“We heard of some water changes in the LA Times some weeks ago, but nothing from DWP as of yet,” a reader wrote Circling the News on May 20. “Are there some new water rules?”
Starting June 1, L.A. Mayor Eric Garcetti, announced that all watering is to be done in Los Angeles in the evening or early morning, with no outdoor watering between 9 a.m. and 4 p.m.
Watering will be permitted at odd-numbered street addresses on Mondays and Fridays, and at even-numbered addresses on Thursdays and Sundays. Watering with sprinklers will be limited to eight minutes per station. Sprinklers with water-conserving nozzles will be limited to 15 minutes per station.
The new restrictions do not apply to tree watering. LA DWP is also offering rebates on water conservation items click here.
According to a local paper, outdoor water usage is estimated to account for approximately 50 percent of annual residential water consumption statewide and is higher in affluent communities like Pacific Palisades.
Do rich people use more water? Most likely – if they have larger properties – but one needs to look at the details and also the study.
According to the newspaper, “A 2014 UCLA residential water consumption study reported that the Palisades had the highest average of single-family residential water use when compared to 12 other L.A. neighborhoods.”
That source was a study that was part of a UCLA Grand Challenge 2013 project “Thriving in a Hotter Los Angeles,” whose goal is exclusively renewable energy and local water by 2050 click here.
But, a 2016 study in WEHOville (“How Much Water Do Residents of Local City’s Use?”) “Compared to nearby cities, Beverly Hills has the highest residential water use: 135 gallons per person per day. Burbank’s residents use 111 gallons a day.
“Los Angeles (78 gallons) uses about 40% less per person than Beverly Hills. Santa Monica (77 gallons) and Culver City (75 gallons) consume a bit less than Los Angeles. Glendale’s residents use more, 89 gallons a day.”
The story notes that a problem with ranking water suppliers is some serve few residents (112) and others very many (4 million). This report calculated usage percentiles based on the number of people served. The average water use in California in 2016 was 106 gallons. Overall, Los Angeles is in the 34th percentile statewide.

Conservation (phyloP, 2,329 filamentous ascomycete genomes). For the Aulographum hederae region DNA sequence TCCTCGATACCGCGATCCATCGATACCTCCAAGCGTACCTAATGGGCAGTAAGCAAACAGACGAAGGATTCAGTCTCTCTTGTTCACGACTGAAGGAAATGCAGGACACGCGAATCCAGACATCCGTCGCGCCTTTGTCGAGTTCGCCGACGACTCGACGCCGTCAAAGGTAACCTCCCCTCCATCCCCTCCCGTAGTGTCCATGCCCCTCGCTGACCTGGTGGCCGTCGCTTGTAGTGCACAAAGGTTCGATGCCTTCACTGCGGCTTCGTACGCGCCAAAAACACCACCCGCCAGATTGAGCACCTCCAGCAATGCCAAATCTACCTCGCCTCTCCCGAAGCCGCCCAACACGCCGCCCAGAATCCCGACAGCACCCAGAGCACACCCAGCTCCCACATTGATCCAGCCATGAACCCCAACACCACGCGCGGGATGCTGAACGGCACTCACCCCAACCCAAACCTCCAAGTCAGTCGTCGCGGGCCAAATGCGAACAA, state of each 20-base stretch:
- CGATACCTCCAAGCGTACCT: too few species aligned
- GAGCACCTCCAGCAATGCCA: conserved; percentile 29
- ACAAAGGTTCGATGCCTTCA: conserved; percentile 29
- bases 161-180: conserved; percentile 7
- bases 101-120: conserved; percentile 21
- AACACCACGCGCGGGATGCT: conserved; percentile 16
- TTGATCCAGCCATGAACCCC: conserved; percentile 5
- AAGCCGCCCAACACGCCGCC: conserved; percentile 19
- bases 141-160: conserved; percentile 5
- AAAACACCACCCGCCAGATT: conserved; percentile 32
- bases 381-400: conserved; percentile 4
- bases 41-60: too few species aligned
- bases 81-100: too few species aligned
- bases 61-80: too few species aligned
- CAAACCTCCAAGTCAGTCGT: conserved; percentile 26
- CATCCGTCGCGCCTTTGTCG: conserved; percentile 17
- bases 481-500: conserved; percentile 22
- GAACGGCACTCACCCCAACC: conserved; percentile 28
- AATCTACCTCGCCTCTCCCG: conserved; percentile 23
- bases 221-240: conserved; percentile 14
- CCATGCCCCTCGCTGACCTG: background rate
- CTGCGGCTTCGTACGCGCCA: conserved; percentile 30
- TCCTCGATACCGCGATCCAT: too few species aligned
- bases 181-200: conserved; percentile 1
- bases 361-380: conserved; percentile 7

But, Los Angeles residents have been using less water since 1990.
A May 2019 Public Policy Institute of California Total fact sheet reported. “Even before the latest drought, per capita water use had declined significantly—from 231 gallons per day in 1990 to 180 gallons per day in 2010—reflecting substantial efforts to reduce water use through pricing incentives and mandatory installation of water-saving technologies like low-flow toilets and shower heads, urban water use has been falling even as the population grows.” (click here.)
“In 2015, per capita use fell to 146 gallons per day in response to drought-related conservation requirements,” the report noted. “Much of the recent savings came from reducing landscape watering, which makes up roughly half of all urban water use.”
To determine the current drought, one also has to look at rainfall. According to the L.A. Almanac, which has kept total inches of rainfall in downtown since 1944-1945, the average for Los Angeles for 1944 to 2020 was 11.72 inches. Based on seasons 1991 through 2020, the 30-year average was 12.23 inches of rain.
Through April of this year, 10.30 inches of rain was recorded. Normal for this time of year is 11.87 inches of rain.
If Los Angeles City and County are conserving water and Southern California is about average for rainfall, where else can water usage be cut?
California pumps 43 million acre-feet of water each year to supplement its rainfall – 80 percent of that water is used in the Central Valley for crops.
A question for state politicians – Should crops that use large quantities of water, such as almonds, pistachios and walnuts be scaled back?
Another question for county and state politicians – Can you build infrastructure to capture rainwater before it runs into the ocean?
One reader suggested that the new homes that are built with pools should come under scrutiny and that owners, who have pools, should consider draining them.
“It’s hundreds of gallons of water for a rarely used pool – and at a great cost,” the reader said and suggested that people be educated about the environmental problem with pools – especially “where we in California have a huge water shortage that will not be temporary in nature.”
CTN does not agree about draining pools but does agree that drought/water issues are not temporary or a new problem in California. The State needs to look at its agricultural water usage and also into building new water retention systems.
(Editor’s note: My yard is mostly drought tolerant plants, there are grasscrete pavers to capture rainwater, I eschew artificial turf because it’s made with petroleum and increases the heat around a residence, and the faucets/bathroom fixtures in the home are water conservation approved. There is no pool or sauna on the property.)
So with all the new houses being built, why does almost every one have a big new lawn in front? Shouldn’t new home permits require water-saving landscaping? They also seem to accidentally kill their parkway trees and not replace them, but that’s another issue…
You mention a number of crops that require a lot of water but one you forgot is Cannabis — and the word is the many farms up near Sacramento – both licensed and unlicensed — have consumed so much water the Sacramento ground water basin is almost non existent. Maybe think about cutting back on that crop as well?